May 2009

EUV Is Late—And It Hurts

Most chip architects and engineers couldn’t give a whit about the difference between deep ultraviolet and extreme ultraviolet lithography. It’s traditionally been a problem that foundries had to wrestle with, and that was their problem. Even DFM has been slow to catch on because what’s done in a foundry is of little interest up front.   The separation of those two worlds worked fine ... » read more

Hiring Begins Again—Slowly

By Ann Mutschler & Ed Sperling After one of the longest downturns in many decades, hiring has started again in parts of the semiconductor industry. No one would call it a hiring boom, and some companies that have been postponing layoffs are still making cuts, but there is definitely is a change under way. This is evident on some of the job boards, which have postings for engineers with pa... » read more

Problems In Multicore Design

Jon McDonald talks about the multitude of choices in multicore design and what to do about it. Click here to watch the video. » read more

Why Semiconductor Packaging Matters

By Ann Steffora Mutschler After decades of being considered almost an afterthought, semiconductor packaging is emerging as an integral part of the Moore’s Law road map. Power, heat, manufacturing and impurities like soft errors have become so pronounced at 45nm and 32nm that they are actually beginning affect the package. And while these problems are not new, continual shrinking has made th... » read more

Pain Points At 22nm And Beyond

By Ed Sperling The roadmap for 22nm has a giant pothole in the middle of it. That hole is supposed to be filled by extreme ultraviolet lithography, or EUV. Instead it is being patched up using immersion lithography, which is about to cause some monumental headaches for design teams. The difference is comparable to a surgeon using a chainsaw instead of a scalpel. The cut isn’t nearly as ... » read more

Formal Verification 101

By Clive "Max" Maxfield The first time I came into contact with the concepts of a digital hardware description language (HDL) and digital logic simulation, I inherently understood how it all "worked." The idea that the statements in the modeling language acted in a concurrent manner just seemed to make sense. By comparison, trying to wrap my brain around formal verification has always mad... » read more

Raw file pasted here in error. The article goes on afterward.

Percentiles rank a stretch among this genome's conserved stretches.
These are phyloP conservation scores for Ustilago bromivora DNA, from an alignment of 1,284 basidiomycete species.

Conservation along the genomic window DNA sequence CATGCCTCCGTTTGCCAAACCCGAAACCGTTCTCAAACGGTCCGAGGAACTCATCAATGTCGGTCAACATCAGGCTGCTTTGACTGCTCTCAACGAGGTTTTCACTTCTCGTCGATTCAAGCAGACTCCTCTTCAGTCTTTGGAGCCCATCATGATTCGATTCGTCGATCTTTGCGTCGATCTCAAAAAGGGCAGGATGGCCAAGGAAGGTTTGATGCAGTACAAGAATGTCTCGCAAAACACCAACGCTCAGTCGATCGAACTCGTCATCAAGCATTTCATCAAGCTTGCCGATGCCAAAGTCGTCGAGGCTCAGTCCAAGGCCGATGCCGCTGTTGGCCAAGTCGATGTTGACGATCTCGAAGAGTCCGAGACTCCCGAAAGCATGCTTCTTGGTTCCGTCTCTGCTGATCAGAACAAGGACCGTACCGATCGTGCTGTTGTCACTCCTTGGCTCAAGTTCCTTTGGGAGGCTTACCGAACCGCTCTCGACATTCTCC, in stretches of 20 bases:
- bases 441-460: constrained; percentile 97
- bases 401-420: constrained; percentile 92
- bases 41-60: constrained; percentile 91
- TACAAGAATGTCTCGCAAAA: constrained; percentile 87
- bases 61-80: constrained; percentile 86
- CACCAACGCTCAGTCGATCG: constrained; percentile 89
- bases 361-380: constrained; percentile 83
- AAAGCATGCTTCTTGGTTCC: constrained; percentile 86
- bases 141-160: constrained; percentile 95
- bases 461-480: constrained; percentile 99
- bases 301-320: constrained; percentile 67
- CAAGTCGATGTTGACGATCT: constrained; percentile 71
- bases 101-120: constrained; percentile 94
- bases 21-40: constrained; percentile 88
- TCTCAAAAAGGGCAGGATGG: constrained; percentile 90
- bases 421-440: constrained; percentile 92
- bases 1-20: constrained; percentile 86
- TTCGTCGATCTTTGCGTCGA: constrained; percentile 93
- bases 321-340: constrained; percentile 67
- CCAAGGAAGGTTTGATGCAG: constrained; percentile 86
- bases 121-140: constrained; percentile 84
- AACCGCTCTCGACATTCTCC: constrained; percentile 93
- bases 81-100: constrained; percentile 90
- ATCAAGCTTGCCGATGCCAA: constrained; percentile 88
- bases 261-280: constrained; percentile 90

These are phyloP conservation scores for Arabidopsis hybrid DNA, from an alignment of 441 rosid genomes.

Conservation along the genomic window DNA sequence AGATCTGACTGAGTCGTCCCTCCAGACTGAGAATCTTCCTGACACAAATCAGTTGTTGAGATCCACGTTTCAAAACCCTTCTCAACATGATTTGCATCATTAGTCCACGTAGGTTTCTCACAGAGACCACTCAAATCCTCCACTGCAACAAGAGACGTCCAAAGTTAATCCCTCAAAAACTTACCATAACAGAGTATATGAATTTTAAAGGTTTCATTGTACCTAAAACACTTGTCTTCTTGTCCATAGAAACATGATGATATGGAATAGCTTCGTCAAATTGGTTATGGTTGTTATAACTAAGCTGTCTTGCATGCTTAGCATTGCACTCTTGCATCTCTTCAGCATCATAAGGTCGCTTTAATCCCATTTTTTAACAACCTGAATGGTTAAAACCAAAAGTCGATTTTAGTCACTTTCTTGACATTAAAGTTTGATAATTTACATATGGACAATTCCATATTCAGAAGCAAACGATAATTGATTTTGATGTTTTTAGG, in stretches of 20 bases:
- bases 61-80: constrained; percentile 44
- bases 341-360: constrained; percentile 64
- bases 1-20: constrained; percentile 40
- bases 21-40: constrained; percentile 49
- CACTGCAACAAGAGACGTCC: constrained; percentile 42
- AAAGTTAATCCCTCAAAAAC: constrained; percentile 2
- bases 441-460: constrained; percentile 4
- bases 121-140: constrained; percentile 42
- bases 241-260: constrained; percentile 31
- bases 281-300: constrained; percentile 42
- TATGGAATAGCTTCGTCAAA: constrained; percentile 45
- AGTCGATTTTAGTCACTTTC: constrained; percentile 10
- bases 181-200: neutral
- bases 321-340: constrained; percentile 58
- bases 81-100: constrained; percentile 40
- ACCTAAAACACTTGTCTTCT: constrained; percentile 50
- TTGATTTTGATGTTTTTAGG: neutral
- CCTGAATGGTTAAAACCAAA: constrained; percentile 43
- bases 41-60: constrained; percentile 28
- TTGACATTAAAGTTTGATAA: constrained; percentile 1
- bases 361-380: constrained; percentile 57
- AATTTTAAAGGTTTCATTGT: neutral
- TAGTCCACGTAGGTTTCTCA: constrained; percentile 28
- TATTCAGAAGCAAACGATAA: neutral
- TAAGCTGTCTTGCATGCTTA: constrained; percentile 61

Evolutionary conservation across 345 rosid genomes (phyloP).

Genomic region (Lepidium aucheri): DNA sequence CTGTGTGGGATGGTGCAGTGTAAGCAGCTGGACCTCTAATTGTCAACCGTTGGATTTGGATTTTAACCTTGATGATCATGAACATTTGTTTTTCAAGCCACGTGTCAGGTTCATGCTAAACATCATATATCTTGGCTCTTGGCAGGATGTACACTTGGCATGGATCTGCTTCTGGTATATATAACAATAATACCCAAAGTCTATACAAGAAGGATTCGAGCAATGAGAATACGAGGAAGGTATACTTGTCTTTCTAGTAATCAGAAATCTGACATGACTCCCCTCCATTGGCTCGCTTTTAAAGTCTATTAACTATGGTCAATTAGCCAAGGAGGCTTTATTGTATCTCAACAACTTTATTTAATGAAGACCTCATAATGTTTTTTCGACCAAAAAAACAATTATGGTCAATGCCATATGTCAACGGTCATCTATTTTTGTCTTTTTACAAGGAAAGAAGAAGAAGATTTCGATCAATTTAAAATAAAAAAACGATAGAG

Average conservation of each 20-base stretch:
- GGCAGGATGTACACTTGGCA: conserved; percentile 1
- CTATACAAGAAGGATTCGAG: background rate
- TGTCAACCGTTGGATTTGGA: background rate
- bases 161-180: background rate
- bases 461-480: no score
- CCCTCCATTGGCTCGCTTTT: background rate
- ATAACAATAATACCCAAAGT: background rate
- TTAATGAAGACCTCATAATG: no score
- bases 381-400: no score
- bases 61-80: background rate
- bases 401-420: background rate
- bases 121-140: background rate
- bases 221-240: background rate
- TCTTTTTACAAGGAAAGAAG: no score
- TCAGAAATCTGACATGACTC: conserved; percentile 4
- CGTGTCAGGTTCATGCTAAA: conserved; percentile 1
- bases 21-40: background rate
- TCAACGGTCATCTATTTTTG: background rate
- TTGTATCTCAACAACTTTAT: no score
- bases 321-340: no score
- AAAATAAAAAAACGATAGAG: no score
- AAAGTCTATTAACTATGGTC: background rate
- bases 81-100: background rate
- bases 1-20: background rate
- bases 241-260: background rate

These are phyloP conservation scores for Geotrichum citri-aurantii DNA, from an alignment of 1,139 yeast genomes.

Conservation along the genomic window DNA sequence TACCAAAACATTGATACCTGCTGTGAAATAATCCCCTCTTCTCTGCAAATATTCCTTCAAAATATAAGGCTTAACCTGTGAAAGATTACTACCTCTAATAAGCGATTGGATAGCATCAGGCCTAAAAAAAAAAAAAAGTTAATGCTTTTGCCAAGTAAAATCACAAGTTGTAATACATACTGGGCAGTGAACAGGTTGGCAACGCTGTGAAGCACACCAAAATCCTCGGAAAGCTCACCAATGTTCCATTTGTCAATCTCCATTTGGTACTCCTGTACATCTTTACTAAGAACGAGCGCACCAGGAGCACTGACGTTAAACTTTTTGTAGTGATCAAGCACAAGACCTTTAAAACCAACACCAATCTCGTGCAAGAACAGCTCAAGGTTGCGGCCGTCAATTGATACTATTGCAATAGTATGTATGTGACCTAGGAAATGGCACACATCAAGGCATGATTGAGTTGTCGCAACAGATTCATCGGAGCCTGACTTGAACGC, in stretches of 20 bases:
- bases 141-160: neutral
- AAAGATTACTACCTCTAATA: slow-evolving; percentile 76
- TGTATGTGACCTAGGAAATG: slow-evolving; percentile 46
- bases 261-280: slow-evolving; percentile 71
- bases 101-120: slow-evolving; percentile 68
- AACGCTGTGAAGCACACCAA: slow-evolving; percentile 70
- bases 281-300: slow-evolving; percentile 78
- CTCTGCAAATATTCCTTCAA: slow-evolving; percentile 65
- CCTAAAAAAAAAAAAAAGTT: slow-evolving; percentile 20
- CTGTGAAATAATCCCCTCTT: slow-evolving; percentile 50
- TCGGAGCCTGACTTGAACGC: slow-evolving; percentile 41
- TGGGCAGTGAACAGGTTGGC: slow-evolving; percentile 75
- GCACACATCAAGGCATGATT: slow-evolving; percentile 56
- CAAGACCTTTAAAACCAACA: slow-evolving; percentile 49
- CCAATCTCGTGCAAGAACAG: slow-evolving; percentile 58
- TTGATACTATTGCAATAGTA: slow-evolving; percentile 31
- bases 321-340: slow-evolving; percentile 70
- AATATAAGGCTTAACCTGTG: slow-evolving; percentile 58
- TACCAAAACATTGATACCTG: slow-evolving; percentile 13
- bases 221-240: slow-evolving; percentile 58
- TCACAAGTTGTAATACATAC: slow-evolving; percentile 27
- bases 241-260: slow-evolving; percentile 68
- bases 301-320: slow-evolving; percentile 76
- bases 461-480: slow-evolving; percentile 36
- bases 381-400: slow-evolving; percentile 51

Where SaaS Works Best

By Ed Sperling Some of the largest corporations in the world use software-as-a-service, or SaaS to run their enterprise applications, trusting day-to-day operations to companies like, Oracle, Microsoft and even Google. But good luck finding any leading-edge chip vendors utilizing the SaaS model for their designs. While Cadence has been successful with some of its low-end to... » read more

Making Sense Out Of Convergence

By Ed Sperling Technology convergence and market consolidation have always gone hand in hand, although not necessarily in ways everyone expects. The confluence of video and audio was first exhibited by AT&T at the 1964 World’s Fair. The rather crude videophone demonstration promised a future where people could actually see the person they were talking with. Fast forward 45 years and... » read more

What Else Needs To Change

Rising complexity at each new node may require a different skill set for design engineers in the future. What exactly needs to be included in that skill set remains open to debate, and it probably will continue to evolve. But there are some clear trends emerging.   First of all, there’s the software. While software engineers can write code, hardware engineers who understand programming c... » read more

The Next Problem In Verification

Last week’s blog on OVM vs. VMM was like a match on dry timber, which is probably a bad analogy to make in California these days. Weeding through the comments—both on the record and off, and there was plenty more off the record—it appears there’s plenty of work under way to bridge the two worlds, but there’s an inverse amount of information available to the people who use one or the... » read more

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